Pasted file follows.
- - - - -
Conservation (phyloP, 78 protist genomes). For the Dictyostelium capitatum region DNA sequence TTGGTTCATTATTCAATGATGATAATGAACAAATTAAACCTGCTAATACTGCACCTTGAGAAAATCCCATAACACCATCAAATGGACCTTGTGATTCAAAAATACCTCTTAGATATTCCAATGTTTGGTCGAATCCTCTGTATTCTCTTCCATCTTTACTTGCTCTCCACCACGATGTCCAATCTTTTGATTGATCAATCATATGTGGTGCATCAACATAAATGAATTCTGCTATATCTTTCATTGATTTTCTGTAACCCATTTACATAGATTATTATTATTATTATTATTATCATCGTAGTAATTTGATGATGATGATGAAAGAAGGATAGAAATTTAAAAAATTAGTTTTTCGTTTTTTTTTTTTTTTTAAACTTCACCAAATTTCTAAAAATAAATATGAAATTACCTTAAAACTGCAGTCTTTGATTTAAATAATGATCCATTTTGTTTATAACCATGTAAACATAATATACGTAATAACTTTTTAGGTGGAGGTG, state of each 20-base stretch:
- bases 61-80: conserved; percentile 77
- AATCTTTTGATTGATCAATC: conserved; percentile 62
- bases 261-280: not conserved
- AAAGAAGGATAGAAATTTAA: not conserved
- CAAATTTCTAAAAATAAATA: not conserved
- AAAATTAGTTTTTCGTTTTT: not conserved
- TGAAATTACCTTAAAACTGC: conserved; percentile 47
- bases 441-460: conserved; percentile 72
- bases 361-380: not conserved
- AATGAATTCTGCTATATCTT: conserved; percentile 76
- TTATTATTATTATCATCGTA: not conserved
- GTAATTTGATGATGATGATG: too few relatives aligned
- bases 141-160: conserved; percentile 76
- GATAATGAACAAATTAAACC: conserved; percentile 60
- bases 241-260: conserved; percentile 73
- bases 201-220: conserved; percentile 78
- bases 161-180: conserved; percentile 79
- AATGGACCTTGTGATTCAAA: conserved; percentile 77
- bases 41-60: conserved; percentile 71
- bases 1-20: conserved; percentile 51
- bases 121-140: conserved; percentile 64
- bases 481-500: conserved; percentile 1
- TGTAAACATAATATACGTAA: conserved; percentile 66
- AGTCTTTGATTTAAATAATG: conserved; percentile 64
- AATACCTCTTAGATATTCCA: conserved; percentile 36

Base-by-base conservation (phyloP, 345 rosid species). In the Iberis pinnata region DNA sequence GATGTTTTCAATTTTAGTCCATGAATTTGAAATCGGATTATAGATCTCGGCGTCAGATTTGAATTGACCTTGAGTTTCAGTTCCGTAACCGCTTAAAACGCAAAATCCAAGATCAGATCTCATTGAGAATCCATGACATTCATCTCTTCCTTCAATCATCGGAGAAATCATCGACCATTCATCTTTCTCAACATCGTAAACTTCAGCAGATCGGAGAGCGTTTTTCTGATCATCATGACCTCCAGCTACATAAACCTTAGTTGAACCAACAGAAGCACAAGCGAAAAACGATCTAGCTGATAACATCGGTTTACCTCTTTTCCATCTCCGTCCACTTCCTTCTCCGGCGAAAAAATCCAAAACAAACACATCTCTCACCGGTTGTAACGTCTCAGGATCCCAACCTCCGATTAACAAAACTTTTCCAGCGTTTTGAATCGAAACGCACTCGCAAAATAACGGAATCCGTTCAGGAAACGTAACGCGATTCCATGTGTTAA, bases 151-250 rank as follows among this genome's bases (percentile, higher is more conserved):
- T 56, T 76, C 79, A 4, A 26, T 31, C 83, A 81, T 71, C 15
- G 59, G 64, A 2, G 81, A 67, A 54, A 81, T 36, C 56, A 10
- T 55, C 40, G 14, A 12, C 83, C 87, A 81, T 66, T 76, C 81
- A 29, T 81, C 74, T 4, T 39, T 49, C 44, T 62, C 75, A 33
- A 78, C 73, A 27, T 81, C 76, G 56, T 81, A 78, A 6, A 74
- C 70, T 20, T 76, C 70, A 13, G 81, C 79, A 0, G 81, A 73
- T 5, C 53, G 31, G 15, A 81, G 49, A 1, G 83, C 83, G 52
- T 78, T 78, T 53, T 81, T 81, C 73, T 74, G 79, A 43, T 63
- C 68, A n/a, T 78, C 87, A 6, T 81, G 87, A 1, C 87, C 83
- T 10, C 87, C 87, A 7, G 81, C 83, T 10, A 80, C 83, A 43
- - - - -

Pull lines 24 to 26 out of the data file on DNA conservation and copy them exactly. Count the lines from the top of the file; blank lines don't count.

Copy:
- TGTAAACATAATATACGTAA: conserved; percentile 66
- AGTCTTTGATTTAAATAATG: conserved; percentile 64
- AATACCTCTTAGATATTCCA: conserved; percentile 36